Because of the design simplifications modern architecture provides (coupled with the cost savings that tend go with design simplification) many in the manufactured housing sector generally feel that modern architecture designs are better suited for prefab home construction.

See also


  1. ^ Irfan Habib (1992), "Akbar and Technology", Social Scientist 20 (9-10): 3-15 [3-4]
  2. ^ "The Whole Kit and Caboodle". Washington Post. 2002-02-07. Archived from the original on 2002-02-10. Retrieved 2011-11-10.
  3. ^ "Forest Products Laboratory Prefabricated Houses". National Forest Service Library. Retrieved 2020-11-10.
  4. ^ Springer, John (May 1958). "Ordering a house from the factory". Popular Science. Retrieved 28 December 2019.
  5. ^ "The century makers: 1945". The Telegraph. Telegraph Media Group. 2003-10-11. Archived from the original on 2012-03-08. Retrieved 2011-06-27.
  6. ^ "From Africa to Queens Waterfront, a Modernist Gem for Sale to the Highest Bidder". The New York Times. 2003-10-11. Retrieved 2011-06-27.
  7. ^ White, R.B.; Colin Chant (1999). David C. Goodman (ed.). The European cities and technology reader: industrial to post-industrial city Cities and technology series. Routledge. pp. 221–228. ISBN 0-415-20082-2.
  8. ^ Storr, Will (19 August 2011). "Bulldozers home in on historic prefab estate". Daily Telegraph. Archived from the original on 20 August 2011. Retrieved 10 March 2012.
  9. ^ "YMCA and RSH+P's innovative factory-built affordable housing scheme welcomes first tenants in south west London - YMCA St Paul's Group". 8 September 2015.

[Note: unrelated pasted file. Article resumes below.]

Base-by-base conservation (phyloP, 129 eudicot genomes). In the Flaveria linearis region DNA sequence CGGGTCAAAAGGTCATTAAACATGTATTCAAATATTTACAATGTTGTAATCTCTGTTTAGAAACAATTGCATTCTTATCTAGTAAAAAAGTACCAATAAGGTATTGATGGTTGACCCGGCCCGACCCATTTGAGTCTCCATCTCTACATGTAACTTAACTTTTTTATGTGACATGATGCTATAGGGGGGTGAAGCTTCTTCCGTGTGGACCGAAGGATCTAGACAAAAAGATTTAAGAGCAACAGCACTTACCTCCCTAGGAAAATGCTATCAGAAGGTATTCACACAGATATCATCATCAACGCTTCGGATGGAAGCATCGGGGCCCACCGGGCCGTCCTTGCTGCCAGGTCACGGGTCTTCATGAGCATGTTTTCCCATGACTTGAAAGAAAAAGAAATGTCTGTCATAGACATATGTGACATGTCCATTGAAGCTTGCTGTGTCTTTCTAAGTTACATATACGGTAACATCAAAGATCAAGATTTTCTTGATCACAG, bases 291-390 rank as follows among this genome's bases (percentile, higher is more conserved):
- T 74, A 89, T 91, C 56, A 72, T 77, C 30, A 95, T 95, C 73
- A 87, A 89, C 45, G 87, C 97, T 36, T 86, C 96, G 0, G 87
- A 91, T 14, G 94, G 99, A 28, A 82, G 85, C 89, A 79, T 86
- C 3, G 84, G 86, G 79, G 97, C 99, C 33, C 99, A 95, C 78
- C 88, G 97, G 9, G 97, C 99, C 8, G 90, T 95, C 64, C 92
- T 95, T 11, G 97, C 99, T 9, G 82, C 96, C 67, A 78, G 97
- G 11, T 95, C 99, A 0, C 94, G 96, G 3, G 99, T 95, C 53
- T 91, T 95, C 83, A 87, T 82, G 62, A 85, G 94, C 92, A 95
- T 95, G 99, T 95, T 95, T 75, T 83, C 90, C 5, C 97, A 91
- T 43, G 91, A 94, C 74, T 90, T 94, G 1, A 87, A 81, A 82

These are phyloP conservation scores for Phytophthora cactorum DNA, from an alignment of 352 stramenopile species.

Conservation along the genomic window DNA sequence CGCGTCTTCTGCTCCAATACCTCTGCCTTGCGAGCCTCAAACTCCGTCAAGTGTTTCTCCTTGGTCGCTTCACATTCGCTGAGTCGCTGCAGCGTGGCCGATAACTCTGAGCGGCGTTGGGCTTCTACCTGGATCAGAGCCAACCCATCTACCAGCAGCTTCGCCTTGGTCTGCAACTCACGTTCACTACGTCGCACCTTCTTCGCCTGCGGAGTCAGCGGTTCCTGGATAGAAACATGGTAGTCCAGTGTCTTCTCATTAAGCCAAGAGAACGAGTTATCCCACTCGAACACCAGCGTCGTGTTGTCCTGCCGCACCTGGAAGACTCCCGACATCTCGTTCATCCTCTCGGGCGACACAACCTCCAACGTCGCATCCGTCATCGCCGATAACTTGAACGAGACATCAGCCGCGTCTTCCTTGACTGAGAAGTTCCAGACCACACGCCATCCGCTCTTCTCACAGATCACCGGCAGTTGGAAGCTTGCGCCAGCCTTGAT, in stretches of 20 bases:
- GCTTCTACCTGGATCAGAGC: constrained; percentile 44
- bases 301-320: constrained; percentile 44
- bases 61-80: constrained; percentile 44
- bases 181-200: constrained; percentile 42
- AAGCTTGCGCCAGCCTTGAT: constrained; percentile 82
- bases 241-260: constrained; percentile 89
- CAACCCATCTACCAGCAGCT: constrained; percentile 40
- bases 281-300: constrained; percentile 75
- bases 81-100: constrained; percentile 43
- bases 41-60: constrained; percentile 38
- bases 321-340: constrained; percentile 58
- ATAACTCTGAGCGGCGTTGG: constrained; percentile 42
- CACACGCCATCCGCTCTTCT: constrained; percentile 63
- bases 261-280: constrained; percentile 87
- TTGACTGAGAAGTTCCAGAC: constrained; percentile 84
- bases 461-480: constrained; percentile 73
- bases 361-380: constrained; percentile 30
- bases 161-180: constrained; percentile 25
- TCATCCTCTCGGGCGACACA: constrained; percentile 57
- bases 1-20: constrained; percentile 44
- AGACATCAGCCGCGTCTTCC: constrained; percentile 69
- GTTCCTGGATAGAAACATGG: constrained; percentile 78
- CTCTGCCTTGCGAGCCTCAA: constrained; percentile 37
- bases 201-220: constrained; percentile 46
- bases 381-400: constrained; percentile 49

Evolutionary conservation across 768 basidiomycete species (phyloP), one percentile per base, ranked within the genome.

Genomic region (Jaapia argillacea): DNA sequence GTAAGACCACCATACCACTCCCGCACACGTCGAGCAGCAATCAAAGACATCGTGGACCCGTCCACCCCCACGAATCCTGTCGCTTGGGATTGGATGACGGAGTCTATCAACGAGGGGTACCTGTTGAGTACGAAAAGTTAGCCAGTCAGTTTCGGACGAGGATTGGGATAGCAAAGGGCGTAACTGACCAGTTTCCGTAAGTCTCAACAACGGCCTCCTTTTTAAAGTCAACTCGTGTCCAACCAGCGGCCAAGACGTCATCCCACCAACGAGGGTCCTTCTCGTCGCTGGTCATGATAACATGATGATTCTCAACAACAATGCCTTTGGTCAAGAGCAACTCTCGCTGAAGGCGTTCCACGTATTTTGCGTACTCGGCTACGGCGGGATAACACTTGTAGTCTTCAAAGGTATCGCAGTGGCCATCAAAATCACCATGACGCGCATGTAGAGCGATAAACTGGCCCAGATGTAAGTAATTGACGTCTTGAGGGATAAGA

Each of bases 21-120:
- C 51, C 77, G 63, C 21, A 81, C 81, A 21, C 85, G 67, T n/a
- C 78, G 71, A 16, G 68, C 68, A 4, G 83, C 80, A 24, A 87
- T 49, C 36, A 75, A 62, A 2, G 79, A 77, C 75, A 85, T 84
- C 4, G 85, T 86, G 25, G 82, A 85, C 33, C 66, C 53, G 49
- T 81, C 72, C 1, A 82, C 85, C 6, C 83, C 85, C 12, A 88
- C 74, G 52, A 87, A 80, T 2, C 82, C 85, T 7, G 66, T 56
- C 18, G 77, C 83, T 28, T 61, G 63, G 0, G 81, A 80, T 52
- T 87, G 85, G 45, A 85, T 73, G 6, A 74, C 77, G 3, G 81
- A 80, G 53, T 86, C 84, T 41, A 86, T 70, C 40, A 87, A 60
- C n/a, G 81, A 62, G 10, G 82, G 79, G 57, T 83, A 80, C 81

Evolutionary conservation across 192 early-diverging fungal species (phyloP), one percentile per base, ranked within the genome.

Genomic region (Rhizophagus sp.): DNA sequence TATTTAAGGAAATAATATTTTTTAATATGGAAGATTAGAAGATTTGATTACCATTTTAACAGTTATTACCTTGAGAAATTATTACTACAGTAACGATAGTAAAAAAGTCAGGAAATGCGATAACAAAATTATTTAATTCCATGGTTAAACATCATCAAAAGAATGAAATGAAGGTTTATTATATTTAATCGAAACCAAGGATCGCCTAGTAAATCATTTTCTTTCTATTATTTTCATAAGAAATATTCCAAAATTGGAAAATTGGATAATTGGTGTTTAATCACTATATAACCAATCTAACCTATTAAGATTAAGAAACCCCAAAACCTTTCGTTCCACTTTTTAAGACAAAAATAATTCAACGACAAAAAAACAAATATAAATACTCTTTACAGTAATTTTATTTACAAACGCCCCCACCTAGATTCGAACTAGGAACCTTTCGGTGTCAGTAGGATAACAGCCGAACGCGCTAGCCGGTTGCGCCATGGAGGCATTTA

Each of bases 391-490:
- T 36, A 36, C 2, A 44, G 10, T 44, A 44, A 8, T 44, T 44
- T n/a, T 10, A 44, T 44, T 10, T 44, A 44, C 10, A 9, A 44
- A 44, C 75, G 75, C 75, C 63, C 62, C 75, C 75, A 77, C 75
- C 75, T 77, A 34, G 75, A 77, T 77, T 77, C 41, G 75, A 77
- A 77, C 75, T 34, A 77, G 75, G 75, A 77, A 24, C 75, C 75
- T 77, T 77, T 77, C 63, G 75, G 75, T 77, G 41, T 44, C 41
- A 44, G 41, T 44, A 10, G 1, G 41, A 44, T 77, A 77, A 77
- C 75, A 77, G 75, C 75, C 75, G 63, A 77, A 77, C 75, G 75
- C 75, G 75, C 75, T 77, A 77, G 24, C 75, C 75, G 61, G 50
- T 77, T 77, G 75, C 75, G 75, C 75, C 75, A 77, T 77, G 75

10. ^ Collinson, Patrick (30 November 2018). "'UK housebuilding revolution': £65,000 prefab homes go into production". the Guardian. Retrieved 30 November 2018.
  11. ^ "Bali's prefab house exports plunge". February 26, 2012.

External links

  • National Association of Home Builders (US) - "NAHB's Building Systems Council's Concrete, Log, Modular, and Panelized Homes
  • "Out & about: architecture: Prefab sproutings" by Jonathan Glancey in Guardian Unlimited, Wednesday August 31, 2005, accessed 12 October 2007
  • From Africa to Queens Waterfront, a Modernist Gem for Sale to the Highest Bidder by William Hamilton in the NY Times on 1950s French modernist prefab built for Africa
  • Article about Mobilhome Corporation of America, which sold completely prefabricated homes from 1946-1952
  • Dorce Prefabricated - Advantages of digital prefabrication for the modern construction industry